Danny Baker is from a wealthy family from Sydney, Australia. Materially, he appears to have everything, including a fine brain that is leading him towards a very good first degree. So what does he have to be depressed about? Actually, people suffering from depression hate to be asked that. The author acknowledges his privileged background and writes frankly about the series of life events that lead to him reluctantly seeking help. He is obsessively ambitious, wants a perfect degree and seeks to write a novel while studying. The pressures he himself imposes appear to drive him to a downward spiral of binge drinking, drugs and self-harm. Several times he believes he has found the way out, only to slip deeper into depression, ultimately experiencing bipolar episodes, that are later attributed to a reckless prescription.

While the author is honest about his own failings and weaknesses, there is the unmistakeable description of a good man trapped in a web. He does charity work, recognises his own outstanding good fortune and while battling depression founds a charity.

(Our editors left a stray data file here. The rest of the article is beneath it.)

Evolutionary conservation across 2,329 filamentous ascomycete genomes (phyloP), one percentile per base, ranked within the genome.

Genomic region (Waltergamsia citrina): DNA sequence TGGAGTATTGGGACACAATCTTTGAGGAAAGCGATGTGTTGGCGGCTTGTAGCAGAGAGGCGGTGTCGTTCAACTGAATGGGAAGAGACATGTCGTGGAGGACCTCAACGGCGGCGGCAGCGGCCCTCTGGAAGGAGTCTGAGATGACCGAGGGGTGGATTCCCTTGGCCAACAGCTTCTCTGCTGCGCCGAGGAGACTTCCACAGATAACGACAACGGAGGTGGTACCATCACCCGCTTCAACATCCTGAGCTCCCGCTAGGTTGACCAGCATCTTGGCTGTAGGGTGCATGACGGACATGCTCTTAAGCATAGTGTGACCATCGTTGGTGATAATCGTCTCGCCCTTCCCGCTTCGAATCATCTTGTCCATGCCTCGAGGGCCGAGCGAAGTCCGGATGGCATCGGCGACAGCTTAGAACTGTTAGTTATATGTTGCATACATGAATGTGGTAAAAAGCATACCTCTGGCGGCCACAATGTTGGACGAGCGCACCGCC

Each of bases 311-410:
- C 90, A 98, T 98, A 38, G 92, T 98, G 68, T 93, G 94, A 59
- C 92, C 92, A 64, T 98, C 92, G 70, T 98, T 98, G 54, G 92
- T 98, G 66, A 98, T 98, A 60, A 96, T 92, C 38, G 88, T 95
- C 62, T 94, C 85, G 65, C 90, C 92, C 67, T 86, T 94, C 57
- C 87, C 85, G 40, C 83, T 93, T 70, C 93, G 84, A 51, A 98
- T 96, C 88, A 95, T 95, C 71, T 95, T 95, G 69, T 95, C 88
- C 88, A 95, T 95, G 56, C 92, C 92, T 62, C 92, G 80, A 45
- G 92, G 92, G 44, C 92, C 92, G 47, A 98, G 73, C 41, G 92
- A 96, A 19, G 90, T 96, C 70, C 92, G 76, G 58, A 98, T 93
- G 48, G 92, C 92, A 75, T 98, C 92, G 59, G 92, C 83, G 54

I'd recommend this book to everyone. Some may find the language disturbing, or may find it difficult to sympathise with such a privileged young man feeling so sorry for himself. But what this book demonstrates is that anyone can be vulnerable to depression, that overcoming it is not easy but can be done with expert help and guidance. I commend the author for willingly exposing his faults and weaknesses in order to help other people to overcome their demons.


Rumours of Glory: A Memoir
Rumours of Glory: A Memoir
Price: £10.99

1 of 1 people found the following review helpful
5.0 out of 5 stars An Honest Account of a Fascinating Life., 27 Dec. 2014
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I thoroughly enjoyed this book.